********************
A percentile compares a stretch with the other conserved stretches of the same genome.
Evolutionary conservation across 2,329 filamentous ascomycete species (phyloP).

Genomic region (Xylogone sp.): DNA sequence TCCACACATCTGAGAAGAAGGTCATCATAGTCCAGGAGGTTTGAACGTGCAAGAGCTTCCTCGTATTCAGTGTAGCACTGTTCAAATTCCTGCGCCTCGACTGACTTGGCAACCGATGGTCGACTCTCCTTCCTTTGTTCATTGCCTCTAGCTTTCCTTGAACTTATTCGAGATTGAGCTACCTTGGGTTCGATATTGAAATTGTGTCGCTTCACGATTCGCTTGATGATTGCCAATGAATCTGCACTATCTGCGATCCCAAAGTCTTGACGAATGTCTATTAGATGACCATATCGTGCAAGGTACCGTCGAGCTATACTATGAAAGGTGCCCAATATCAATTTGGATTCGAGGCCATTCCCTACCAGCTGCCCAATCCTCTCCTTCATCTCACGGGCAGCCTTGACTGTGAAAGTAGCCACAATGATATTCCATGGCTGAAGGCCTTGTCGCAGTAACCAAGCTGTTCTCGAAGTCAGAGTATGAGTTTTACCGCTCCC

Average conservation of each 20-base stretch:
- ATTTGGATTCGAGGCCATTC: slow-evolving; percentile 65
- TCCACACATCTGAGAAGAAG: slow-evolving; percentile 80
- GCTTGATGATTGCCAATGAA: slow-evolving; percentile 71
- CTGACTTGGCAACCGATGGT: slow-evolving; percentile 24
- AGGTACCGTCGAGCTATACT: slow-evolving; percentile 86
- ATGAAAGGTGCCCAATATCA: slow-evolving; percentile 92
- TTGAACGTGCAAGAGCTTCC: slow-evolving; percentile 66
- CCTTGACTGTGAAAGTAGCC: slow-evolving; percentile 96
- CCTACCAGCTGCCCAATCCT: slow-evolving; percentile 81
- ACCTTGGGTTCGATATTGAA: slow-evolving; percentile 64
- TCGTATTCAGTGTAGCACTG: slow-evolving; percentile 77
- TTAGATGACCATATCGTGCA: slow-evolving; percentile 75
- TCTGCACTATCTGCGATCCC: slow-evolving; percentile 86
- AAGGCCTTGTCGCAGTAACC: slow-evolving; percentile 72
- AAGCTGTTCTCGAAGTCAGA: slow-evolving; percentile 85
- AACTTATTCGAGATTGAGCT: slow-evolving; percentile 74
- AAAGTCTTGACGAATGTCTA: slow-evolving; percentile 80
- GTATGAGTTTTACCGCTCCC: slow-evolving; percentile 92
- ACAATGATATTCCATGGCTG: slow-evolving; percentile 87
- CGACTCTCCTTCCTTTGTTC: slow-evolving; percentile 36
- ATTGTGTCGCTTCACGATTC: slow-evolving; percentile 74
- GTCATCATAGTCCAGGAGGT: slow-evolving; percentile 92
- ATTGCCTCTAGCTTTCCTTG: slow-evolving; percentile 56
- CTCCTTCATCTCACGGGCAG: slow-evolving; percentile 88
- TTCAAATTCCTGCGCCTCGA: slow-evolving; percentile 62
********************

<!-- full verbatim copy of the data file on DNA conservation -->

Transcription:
A percentile compares a stretch with the other conserved stretches of the same genome.
Evolutionary conservation across 2,329 filamentous ascomycete species (phyloP).

Genomic region (Xylogone sp.): DNA sequence TCCACACATCTGAGAAGAAGGTCATCATAGTCCAGGAGGTTTGAACGTGCAAGAGCTTCCTCGTATTCAGTGTAGCACTGTTCAAATTCCTGCGCCTCGACTGACTTGGCAACCGATGGTCGACTCTCCTTCCTTTGTTCATTGCCTCTAGCTTTCCTTGAACTTATTCGAGATTGAGCTACCTTGGGTTCGATATTGAAATTGTGTCGCTTCACGATTCGCTTGATGATTGCCAATGAATCTGCACTATCTGCGATCCCAAAGTCTTGACGAATGTCTATTAGATGACCATATCGTGCAAGGTACCGTCGAGCTATACTATGAAAGGTGCCCAATATCAATTTGGATTCGAGGCCATTCCCTACCAGCTGCCCAATCCTCTCCTTCATCTCACGGGCAGCCTTGACTGTGAAAGTAGCCACAATGATATTCCATGGCTGAAGGCCTTGTCGCAGTAACCAAGCTGTTCTCGAAGTCAGAGTATGAGTTTTACCGCTCCC

Average conservation of each 20-base stretch:
- ATTTGGATTCGAGGCCATTC: slow-evolving; percentile 65
- TCCACACATCTGAGAAGAAG: slow-evolving; percentile 80
- GCTTGATGATTGCCAATGAA: slow-evolving; percentile 71
- CTGACTTGGCAACCGATGGT: slow-evolving; percentile 24
- AGGTACCGTCGAGCTATACT: slow-evolving; percentile 86
- ATGAAAGGTGCCCAATATCA: slow-evolving; percentile 92
- TTGAACGTGCAAGAGCTTCC: slow-evolving; percentile 66
- CCTTGACTGTGAAAGTAGCC: slow-evolving; percentile 96
- CCTACCAGCTGCCCAATCCT: slow-evolving; percentile 81
- ACCTTGGGTTCGATATTGAA: slow-evolving; percentile 64
- TCGTATTCAGTGTAGCACTG: slow-evolving; percentile 77
- TTAGATGACCATATCGTGCA: slow-evolving; percentile 75
- TCTGCACTATCTGCGATCCC: slow-evolving; percentile 86
- AAGGCCTTGTCGCAGTAACC: slow-evolving; percentile 72
- AAGCTGTTCTCGAAGTCAGA: slow-evolving; percentile 85
- AACTTATTCGAGATTGAGCT: slow-evolving; percentile 74
- AAAGTCTTGACGAATGTCTA: slow-evolving; percentile 80
- GTATGAGTTTTACCGCTCCC: slow-evolving; percentile 92
- ACAATGATATTCCATGGCTG: slow-evolving; percentile 87
- CGACTCTCCTTCCTTTGTTC: slow-evolving; percentile 36
- ATTGTGTCGCTTCACGATTC: slow-evolving; percentile 74
- GTCATCATAGTCCAGGAGGT: slow-evolving; percentile 92
- ATTGCCTCTAGCTTTCCTTG: slow-evolving; percentile 56
- CTCCTTCATCTCACGGGCAG: slow-evolving; percentile 88
- TTCAAATTCCTGCGCCTCGA: slow-evolving; percentile 62